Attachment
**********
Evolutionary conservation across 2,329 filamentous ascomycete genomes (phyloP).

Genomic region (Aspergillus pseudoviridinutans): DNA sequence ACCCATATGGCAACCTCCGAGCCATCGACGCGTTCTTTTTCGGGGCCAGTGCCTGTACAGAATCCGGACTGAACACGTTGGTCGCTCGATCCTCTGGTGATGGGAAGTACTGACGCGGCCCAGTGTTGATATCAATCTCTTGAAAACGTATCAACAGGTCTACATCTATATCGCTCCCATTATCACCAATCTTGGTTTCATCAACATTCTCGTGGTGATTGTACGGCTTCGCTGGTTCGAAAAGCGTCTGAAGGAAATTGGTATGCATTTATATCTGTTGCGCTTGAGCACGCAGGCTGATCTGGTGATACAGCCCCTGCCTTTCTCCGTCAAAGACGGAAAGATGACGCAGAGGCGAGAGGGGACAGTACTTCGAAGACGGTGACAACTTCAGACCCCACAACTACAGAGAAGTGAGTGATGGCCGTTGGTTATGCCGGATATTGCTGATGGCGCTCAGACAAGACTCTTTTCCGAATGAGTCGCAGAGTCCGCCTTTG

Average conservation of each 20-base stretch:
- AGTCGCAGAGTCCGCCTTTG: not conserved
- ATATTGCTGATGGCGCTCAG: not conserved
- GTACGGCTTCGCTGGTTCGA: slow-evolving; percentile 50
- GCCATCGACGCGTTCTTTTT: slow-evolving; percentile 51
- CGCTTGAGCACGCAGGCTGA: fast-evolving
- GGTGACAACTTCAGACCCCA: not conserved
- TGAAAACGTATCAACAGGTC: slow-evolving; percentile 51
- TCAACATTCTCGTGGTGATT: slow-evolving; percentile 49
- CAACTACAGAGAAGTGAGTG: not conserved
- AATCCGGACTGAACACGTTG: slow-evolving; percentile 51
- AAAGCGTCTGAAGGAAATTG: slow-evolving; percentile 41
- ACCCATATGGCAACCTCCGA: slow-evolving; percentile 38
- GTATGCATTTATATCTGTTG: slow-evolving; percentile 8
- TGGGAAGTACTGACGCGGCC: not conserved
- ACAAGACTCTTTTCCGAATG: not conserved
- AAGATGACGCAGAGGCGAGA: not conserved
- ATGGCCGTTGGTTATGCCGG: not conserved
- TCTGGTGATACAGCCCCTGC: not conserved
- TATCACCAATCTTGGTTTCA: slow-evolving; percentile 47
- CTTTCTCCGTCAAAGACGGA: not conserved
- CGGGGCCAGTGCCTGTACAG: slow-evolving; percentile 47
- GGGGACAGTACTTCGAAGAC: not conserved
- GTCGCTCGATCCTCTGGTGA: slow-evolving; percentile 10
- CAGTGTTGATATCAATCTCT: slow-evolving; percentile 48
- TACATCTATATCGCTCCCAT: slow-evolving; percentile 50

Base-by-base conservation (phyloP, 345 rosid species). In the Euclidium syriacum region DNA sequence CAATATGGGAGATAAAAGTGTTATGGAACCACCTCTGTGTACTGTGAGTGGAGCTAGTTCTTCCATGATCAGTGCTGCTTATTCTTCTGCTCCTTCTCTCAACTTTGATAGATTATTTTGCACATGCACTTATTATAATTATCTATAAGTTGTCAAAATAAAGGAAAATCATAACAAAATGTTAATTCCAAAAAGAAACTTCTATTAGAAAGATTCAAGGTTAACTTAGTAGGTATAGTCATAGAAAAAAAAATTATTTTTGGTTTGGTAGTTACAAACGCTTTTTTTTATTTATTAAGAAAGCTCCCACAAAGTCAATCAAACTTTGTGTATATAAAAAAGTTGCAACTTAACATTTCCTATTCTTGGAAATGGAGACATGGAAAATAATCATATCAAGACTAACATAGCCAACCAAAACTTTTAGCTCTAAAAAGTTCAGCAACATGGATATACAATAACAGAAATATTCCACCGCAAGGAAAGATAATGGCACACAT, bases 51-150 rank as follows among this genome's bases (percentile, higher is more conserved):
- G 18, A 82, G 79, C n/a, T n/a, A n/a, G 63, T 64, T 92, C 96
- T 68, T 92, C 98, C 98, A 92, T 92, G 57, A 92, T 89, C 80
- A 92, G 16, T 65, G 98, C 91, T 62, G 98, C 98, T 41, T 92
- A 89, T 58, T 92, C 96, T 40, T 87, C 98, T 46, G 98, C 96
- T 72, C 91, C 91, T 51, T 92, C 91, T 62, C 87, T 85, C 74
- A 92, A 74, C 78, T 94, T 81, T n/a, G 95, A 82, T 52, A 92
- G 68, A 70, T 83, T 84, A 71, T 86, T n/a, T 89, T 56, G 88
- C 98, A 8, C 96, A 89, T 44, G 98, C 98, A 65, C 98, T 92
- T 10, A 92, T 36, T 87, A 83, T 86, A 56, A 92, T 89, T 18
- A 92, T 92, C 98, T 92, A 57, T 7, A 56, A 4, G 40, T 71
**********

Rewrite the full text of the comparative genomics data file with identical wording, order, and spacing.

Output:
Evolutionary conservation across 2,329 filamentous ascomycete genomes (phyloP).

Genomic region (Aspergillus pseudoviridinutans): DNA sequence ACCCATATGGCAACCTCCGAGCCATCGACGCGTTCTTTTTCGGGGCCAGTGCCTGTACAGAATCCGGACTGAACACGTTGGTCGCTCGATCCTCTGGTGATGGGAAGTACTGACGCGGCCCAGTGTTGATATCAATCTCTTGAAAACGTATCAACAGGTCTACATCTATATCGCTCCCATTATCACCAATCTTGGTTTCATCAACATTCTCGTGGTGATTGTACGGCTTCGCTGGTTCGAAAAGCGTCTGAAGGAAATTGGTATGCATTTATATCTGTTGCGCTTGAGCACGCAGGCTGATCTGGTGATACAGCCCCTGCCTTTCTCCGTCAAAGACGGAAAGATGACGCAGAGGCGAGAGGGGACAGTACTTCGAAGACGGTGACAACTTCAGACCCCACAACTACAGAGAAGTGAGTGATGGCCGTTGGTTATGCCGGATATTGCTGATGGCGCTCAGACAAGACTCTTTTCCGAATGAGTCGCAGAGTCCGCCTTTG

Average conservation of each 20-base stretch:
- AGTCGCAGAGTCCGCCTTTG: not conserved
- ATATTGCTGATGGCGCTCAG: not conserved
- GTACGGCTTCGCTGGTTCGA: slow-evolving; percentile 50
- GCCATCGACGCGTTCTTTTT: slow-evolving; percentile 51
- CGCTTGAGCACGCAGGCTGA: fast-evolving
- GGTGACAACTTCAGACCCCA: not conserved
- TGAAAACGTATCAACAGGTC: slow-evolving; percentile 51
- TCAACATTCTCGTGGTGATT: slow-evolving; percentile 49
- CAACTACAGAGAAGTGAGTG: not conserved
- AATCCGGACTGAACACGTTG: slow-evolving; percentile 51
- AAAGCGTCTGAAGGAAATTG: slow-evolving; percentile 41
- ACCCATATGGCAACCTCCGA: slow-evolving; percentile 38
- GTATGCATTTATATCTGTTG: slow-evolving; percentile 8
- TGGGAAGTACTGACGCGGCC: not conserved
- ACAAGACTCTTTTCCGAATG: not conserved
- AAGATGACGCAGAGGCGAGA: not conserved
- ATGGCCGTTGGTTATGCCGG: not conserved
- TCTGGTGATACAGCCCCTGC: not conserved
- TATCACCAATCTTGGTTTCA: slow-evolving; percentile 47
- CTTTCTCCGTCAAAGACGGA: not conserved
- CGGGGCCAGTGCCTGTACAG: slow-evolving; percentile 47
- GGGGACAGTACTTCGAAGAC: not conserved
- GTCGCTCGATCCTCTGGTGA: slow-evolving; percentile 10
- CAGTGTTGATATCAATCTCT: slow-evolving; percentile 48
- TACATCTATATCGCTCCCAT: slow-evolving; percentile 50

Base-by-base conservation (phyloP, 345 rosid species). In the Euclidium syriacum region DNA sequence CAATATGGGAGATAAAAGTGTTATGGAACCACCTCTGTGTACTGTGAGTGGAGCTAGTTCTTCCATGATCAGTGCTGCTTATTCTTCTGCTCCTTCTCTCAACTTTGATAGATTATTTTGCACATGCACTTATTATAATTATCTATAAGTTGTCAAAATAAAGGAAAATCATAACAAAATGTTAATTCCAAAAAGAAACTTCTATTAGAAAGATTCAAGGTTAACTTAGTAGGTATAGTCATAGAAAAAAAAATTATTTTTGGTTTGGTAGTTACAAACGCTTTTTTTTATTTATTAAGAAAGCTCCCACAAAGTCAATCAAACTTTGTGTATATAAAAAAGTTGCAACTTAACATTTCCTATTCTTGGAAATGGAGACATGGAAAATAATCATATCAAGACTAACATAGCCAACCAAAACTTTTAGCTCTAAAAAGTTCAGCAACATGGATATACAATAACAGAAATATTCCACCGCAAGGAAAGATAATGGCACACAT, bases 51-150 rank as follows among this genome's bases (percentile, higher is more conserved):
- G 18, A 82, G 79, C n/a, T n/a, A n/a, G 63, T 64, T 92, C 96
- T 68, T 92, C 98, C 98, A 92, T 92, G 57, A 92, T 89, C 80
- A 92, G 16, T 65, G 98, C 91, T 62, G 98, C 98, T 41, T 92
- A 89, T 58, T 92, C 96, T 40, T 87, C 98, T 46, G 98, C 96
- T 72, C 91, C 91, T 51, T 92, C 91, T 62, C 87, T 85, C 74
- A 92, A 74, C 78, T 94, T 81, T n/a, G 95, A 82, T 52, A 92
- G 68, A 70, T 83, T 84, A 71, T 86, T n/a, T 89, T 56, G 88
- C 98, A 8, C 96, A 89, T 44, G 98, C 98, A 65, C 98, T 92
- T 10, A 92, T 36, T 87, A 83, T 86, A 56, A 92, T 89, T 18
- A 92, T 92, C 98, T 92, A 57, T 7, A 56, A 4, G 40, T 71